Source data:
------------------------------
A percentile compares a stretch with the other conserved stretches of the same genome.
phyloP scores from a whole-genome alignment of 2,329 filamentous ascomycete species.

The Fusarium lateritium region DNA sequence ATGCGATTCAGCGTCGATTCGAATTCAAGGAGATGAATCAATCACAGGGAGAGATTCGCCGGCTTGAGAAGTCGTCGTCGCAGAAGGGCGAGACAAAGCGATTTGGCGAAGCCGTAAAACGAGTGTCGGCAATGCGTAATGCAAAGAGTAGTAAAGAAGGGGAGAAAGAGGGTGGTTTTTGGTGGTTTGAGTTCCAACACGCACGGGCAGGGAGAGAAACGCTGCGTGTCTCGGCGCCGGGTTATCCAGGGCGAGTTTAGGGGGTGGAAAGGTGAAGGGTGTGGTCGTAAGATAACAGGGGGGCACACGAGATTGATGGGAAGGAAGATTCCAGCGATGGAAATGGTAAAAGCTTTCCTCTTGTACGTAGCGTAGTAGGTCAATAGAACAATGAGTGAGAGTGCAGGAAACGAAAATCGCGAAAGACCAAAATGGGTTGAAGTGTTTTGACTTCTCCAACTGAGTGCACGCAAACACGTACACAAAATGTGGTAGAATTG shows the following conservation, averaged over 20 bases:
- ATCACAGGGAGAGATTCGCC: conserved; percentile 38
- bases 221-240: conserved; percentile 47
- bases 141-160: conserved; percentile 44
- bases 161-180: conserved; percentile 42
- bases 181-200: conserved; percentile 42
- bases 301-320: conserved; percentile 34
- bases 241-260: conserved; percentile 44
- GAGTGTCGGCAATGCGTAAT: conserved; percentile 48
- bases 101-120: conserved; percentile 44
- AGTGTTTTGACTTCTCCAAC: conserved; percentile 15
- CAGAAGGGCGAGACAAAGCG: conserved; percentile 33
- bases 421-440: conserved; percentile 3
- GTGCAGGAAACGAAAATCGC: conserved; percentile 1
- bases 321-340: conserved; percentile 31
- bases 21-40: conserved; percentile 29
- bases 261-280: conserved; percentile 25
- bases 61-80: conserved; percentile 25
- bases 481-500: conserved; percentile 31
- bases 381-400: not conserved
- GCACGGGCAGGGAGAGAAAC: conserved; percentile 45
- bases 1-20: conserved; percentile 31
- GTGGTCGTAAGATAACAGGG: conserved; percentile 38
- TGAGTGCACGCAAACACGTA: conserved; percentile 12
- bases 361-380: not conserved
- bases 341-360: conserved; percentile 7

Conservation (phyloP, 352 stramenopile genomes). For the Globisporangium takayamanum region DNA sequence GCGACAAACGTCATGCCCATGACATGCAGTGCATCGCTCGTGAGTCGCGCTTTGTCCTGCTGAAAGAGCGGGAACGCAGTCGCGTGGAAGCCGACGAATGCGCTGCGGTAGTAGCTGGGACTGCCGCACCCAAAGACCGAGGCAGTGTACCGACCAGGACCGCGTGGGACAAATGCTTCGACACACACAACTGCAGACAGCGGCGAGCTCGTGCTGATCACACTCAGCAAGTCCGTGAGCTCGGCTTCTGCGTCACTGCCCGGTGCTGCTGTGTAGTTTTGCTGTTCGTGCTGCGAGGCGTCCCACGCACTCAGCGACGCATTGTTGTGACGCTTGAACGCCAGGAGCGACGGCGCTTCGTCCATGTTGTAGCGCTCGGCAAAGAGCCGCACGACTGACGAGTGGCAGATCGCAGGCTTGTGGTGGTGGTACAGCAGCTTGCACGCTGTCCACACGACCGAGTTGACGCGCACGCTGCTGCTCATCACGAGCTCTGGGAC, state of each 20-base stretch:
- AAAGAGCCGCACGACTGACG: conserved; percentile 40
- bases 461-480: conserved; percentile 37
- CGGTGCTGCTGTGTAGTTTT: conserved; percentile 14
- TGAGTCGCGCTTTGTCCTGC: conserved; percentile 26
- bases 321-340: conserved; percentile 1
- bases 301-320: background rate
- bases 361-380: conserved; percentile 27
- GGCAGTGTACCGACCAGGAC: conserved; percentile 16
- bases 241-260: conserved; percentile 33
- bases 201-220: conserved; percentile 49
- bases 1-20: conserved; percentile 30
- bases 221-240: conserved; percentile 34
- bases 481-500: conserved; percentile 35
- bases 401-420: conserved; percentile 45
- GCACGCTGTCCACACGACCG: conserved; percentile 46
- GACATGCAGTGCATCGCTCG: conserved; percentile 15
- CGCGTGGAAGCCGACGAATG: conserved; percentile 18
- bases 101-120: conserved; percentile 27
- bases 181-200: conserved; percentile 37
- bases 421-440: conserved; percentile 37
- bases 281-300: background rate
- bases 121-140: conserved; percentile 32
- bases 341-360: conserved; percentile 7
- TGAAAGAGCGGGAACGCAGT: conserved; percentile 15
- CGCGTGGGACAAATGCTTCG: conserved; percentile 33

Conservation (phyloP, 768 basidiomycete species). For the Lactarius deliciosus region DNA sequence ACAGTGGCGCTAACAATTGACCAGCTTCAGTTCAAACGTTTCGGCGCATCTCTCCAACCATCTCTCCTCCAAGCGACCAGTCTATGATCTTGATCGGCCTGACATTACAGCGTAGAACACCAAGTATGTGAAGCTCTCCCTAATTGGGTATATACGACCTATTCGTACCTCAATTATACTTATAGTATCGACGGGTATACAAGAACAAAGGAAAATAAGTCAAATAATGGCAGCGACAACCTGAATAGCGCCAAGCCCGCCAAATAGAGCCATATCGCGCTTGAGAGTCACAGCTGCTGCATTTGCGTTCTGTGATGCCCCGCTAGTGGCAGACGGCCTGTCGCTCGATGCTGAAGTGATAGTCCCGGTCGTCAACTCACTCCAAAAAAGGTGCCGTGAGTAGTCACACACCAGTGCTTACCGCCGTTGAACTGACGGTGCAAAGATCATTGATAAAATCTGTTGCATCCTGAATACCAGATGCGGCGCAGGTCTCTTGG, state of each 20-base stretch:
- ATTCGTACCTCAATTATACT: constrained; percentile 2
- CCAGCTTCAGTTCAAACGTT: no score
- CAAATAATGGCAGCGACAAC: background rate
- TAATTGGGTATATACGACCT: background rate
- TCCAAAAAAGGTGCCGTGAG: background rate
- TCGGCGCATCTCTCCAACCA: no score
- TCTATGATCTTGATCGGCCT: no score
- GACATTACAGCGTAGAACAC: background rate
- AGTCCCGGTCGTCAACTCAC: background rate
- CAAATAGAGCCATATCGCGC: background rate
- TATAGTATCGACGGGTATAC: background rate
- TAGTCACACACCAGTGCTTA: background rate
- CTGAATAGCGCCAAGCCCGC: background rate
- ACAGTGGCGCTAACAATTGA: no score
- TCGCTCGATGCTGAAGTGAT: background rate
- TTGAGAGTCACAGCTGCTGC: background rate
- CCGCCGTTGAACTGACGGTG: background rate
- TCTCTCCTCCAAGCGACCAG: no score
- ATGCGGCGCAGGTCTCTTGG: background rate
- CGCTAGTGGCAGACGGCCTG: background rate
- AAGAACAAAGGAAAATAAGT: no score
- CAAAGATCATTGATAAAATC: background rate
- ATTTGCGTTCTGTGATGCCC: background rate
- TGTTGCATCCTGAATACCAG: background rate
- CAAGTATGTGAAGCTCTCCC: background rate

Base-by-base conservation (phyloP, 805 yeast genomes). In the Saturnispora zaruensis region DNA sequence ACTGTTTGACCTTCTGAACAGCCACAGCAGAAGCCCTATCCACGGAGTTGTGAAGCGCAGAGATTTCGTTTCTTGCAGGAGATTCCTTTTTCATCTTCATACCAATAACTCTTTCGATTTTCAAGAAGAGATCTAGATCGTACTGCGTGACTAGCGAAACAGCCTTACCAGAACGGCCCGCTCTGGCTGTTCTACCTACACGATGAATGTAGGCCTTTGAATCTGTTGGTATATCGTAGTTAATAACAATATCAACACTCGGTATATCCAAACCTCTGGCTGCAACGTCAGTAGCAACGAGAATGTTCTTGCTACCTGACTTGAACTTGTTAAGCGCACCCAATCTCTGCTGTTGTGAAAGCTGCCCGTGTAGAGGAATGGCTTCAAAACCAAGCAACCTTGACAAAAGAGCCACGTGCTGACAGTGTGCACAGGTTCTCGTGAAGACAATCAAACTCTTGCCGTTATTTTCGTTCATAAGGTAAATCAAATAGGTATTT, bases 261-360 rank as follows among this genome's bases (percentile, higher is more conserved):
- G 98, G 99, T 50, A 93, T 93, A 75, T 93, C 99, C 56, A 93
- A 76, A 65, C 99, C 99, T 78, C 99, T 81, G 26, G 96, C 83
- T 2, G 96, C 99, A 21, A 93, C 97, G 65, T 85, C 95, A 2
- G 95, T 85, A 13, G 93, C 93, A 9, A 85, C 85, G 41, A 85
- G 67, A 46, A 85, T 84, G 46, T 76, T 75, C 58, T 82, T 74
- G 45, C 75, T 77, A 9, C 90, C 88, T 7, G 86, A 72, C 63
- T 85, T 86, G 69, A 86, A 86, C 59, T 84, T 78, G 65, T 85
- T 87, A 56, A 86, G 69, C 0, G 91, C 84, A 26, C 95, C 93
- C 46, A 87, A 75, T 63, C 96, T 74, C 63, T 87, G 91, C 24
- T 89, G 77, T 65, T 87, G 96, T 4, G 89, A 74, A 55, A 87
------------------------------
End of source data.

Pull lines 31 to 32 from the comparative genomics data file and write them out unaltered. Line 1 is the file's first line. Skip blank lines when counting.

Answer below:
- bases 461-480: conserved; percentile 37
- CGGTGCTGCTGTGTAGTTTT: conserved; percentile 14